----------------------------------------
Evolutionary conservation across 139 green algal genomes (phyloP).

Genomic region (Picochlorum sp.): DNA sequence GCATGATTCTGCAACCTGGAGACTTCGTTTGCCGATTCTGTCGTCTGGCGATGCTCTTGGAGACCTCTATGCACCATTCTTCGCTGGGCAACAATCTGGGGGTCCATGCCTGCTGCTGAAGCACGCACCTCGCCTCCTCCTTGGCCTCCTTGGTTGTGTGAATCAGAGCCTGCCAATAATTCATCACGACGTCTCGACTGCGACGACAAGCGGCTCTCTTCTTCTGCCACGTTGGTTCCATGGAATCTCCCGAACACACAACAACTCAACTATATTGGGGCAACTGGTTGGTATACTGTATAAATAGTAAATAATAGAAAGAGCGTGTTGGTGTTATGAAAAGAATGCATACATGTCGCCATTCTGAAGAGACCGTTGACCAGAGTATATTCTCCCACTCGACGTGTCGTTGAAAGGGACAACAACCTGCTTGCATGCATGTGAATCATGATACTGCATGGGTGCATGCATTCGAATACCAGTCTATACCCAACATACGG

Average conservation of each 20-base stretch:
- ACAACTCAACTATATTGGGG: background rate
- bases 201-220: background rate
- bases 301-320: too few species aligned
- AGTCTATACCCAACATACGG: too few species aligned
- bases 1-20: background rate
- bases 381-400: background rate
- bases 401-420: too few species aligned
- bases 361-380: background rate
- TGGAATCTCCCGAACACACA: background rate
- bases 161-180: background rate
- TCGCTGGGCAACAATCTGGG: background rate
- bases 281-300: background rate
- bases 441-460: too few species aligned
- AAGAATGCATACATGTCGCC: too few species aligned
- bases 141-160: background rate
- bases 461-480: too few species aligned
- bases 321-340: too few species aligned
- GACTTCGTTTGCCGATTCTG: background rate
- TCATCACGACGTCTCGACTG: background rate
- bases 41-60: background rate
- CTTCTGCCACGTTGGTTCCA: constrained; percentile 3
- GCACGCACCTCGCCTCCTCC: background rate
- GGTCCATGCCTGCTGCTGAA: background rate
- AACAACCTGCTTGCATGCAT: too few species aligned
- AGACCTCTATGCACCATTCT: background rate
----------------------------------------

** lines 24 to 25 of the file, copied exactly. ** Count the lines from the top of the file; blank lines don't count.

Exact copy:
- CTTCTGCCACGTTGGTTCCA: constrained; percentile 3
- GCACGCACCTCGCCTCCTCC: background rate